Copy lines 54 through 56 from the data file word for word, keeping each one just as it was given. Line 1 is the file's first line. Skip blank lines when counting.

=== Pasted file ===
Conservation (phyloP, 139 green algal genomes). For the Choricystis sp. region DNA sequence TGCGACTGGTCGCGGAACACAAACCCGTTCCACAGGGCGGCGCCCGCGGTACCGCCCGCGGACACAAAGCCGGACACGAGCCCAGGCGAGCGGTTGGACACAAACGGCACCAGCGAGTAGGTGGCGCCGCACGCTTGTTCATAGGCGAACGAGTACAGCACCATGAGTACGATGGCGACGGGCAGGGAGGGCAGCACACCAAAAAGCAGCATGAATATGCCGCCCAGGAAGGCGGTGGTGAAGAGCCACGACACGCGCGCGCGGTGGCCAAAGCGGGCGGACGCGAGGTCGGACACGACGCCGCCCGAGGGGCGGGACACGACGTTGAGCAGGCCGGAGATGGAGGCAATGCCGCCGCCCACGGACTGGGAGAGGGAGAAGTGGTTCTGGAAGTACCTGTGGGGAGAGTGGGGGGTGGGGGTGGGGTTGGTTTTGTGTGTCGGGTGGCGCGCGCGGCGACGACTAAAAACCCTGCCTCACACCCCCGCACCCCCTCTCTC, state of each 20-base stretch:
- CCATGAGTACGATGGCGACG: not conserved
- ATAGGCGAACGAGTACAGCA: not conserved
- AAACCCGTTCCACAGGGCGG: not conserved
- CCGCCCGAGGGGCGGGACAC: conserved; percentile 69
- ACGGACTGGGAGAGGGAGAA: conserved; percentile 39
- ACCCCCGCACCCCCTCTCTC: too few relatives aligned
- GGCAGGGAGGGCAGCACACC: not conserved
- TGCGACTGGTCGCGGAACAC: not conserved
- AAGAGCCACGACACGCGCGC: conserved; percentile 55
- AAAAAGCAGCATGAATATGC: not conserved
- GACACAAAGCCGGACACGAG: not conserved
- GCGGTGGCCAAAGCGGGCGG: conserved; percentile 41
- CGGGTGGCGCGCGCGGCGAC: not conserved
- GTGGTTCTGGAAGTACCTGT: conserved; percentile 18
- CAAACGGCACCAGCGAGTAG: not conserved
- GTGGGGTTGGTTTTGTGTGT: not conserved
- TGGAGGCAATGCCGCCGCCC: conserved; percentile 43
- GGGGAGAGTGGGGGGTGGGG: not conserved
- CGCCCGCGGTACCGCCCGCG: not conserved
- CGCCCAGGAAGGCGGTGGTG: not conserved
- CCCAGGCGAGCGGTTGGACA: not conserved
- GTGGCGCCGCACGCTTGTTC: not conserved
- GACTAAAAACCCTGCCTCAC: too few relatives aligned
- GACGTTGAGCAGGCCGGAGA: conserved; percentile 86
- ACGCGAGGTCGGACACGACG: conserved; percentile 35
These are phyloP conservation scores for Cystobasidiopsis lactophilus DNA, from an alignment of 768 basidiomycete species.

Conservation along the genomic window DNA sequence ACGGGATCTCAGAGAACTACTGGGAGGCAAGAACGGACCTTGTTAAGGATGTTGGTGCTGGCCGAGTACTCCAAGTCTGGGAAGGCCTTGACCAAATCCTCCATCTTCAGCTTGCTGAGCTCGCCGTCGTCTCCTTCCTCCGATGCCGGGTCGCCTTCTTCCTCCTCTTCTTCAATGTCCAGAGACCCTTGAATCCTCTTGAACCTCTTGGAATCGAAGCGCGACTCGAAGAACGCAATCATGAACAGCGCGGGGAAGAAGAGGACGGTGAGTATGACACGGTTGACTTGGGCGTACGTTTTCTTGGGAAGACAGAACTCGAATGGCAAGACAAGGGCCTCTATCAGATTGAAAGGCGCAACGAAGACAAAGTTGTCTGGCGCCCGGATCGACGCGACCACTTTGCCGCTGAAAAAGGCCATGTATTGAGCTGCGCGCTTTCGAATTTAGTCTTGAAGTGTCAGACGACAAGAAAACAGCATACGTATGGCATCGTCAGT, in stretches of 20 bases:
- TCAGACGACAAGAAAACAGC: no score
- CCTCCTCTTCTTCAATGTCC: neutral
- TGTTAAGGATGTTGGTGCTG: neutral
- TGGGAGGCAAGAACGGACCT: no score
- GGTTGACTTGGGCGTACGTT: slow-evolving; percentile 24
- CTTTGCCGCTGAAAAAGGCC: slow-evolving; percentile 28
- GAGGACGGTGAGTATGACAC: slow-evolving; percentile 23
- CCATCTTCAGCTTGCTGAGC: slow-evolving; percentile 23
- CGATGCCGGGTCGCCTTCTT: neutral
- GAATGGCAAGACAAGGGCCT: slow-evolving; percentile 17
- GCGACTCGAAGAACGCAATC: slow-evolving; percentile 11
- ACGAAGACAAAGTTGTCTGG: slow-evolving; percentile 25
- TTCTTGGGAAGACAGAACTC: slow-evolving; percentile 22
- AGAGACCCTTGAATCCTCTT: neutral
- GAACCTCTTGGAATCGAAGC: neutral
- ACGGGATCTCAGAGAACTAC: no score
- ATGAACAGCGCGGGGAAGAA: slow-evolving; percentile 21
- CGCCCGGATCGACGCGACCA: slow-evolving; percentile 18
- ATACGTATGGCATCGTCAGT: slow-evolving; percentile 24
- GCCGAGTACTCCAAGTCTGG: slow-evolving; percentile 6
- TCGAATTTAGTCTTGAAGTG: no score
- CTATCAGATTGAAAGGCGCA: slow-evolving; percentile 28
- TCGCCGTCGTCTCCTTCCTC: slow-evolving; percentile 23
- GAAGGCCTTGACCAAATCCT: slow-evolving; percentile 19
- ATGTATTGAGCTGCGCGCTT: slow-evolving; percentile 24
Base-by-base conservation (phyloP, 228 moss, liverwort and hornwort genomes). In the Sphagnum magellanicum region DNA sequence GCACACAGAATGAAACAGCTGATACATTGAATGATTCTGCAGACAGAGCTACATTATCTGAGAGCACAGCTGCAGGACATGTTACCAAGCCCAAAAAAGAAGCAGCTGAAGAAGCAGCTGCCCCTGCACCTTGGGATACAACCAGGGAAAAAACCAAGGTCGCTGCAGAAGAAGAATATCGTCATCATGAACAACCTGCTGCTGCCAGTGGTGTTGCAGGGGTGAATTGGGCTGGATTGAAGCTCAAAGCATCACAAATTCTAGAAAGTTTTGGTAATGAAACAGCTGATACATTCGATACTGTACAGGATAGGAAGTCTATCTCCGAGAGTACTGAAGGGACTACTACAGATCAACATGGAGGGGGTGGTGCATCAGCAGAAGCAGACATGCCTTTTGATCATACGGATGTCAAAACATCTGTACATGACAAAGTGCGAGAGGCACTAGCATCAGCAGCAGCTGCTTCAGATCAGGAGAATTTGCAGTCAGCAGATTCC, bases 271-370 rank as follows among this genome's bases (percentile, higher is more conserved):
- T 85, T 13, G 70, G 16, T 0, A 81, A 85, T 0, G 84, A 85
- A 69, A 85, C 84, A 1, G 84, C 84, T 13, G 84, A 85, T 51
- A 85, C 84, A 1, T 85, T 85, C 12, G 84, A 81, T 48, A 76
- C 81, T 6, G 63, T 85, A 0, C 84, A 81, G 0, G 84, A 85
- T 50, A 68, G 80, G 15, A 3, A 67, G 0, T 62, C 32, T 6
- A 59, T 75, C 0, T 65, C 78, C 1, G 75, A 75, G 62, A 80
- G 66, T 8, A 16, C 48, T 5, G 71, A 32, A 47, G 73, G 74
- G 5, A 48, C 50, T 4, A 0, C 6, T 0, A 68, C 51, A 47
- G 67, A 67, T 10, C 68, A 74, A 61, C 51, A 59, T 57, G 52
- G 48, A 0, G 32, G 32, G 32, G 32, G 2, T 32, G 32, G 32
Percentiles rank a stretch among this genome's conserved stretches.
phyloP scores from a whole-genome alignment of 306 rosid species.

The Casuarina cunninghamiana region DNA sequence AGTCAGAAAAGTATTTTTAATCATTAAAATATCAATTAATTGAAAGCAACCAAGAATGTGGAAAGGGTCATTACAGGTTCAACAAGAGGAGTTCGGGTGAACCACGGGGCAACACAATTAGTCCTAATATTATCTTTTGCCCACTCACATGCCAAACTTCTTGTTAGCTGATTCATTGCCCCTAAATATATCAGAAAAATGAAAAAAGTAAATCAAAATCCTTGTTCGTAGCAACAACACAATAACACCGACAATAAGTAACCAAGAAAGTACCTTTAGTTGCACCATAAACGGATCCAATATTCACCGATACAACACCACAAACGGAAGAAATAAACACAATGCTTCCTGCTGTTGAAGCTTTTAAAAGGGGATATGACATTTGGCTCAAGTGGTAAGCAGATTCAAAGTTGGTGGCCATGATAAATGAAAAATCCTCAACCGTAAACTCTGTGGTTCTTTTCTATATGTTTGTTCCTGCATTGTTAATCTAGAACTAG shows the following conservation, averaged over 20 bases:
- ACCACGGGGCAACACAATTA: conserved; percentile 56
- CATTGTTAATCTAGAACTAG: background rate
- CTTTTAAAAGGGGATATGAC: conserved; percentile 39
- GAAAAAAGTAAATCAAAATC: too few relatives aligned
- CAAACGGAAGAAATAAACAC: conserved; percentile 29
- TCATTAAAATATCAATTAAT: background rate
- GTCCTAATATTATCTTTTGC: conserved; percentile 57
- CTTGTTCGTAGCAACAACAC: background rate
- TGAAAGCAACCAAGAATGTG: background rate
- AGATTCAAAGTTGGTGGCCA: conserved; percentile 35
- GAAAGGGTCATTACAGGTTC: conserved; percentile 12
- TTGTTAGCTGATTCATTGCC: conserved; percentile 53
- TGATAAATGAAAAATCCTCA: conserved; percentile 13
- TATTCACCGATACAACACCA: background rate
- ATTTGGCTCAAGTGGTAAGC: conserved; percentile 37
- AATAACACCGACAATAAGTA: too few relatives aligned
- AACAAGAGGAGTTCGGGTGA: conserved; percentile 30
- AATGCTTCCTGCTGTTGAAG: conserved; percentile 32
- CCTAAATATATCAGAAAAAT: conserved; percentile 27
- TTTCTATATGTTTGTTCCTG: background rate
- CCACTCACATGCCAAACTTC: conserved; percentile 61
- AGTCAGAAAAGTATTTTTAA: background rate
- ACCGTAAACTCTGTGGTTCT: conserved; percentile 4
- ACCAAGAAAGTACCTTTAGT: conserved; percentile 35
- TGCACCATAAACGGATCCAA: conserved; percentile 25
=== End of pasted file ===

Base-by-base conservation (phyloP, 228 moss, liverwort and hornwort genomes). In the Sphagnum magellanicum region DNA sequence GCACACAGAATGAAACAGCTGATACATTGAATGATTCTGCAGACAGAGCTACATTATCTGAGAGCACAGCTGCAGGACATGTTACCAAGCCCAAAAAAGAAGCAGCTGAAGAAGCAGCTGCCCCTGCACCTTGGGATACAACCAGGGAAAAAACCAAGGTCGCTGCAGAAGAAGAATATCGTCATCATGAACAACCTGCTGCTGCCAGTGGTGTTGCAGGGGTGAATTGGGCTGGATTGAAGCTCAAAGCATCACAAATTCTAGAAAGTTTTGGTAATGAAACAGCTGATACATTCGATACTGTACAGGATAGGAAGTCTATCTCCGAGAGTACTGAAGGGACTACTACAGATCAACATGGAGGGGGTGGTGCATCAGCAGAAGCAGACATGCCTTTTGATCATACGGATGTCAAAACATCTGTACATGACAAAGTGCGAGAGGCACTAGCATCAGCAGCAGCTGCTTCAGATCAGGAGAATTTGCAGTCAGCAGATTCC, bases 271-370 rank as follows among this genome's bases (percentile, higher is more conserved):
- T 85, T 13, G 70, G 16, T 0, A 81, A 85, T 0, G 84, A 85
- A 69, A 85, C 84, A 1, G 84, C 84, T 13, G 84, A 85, T 51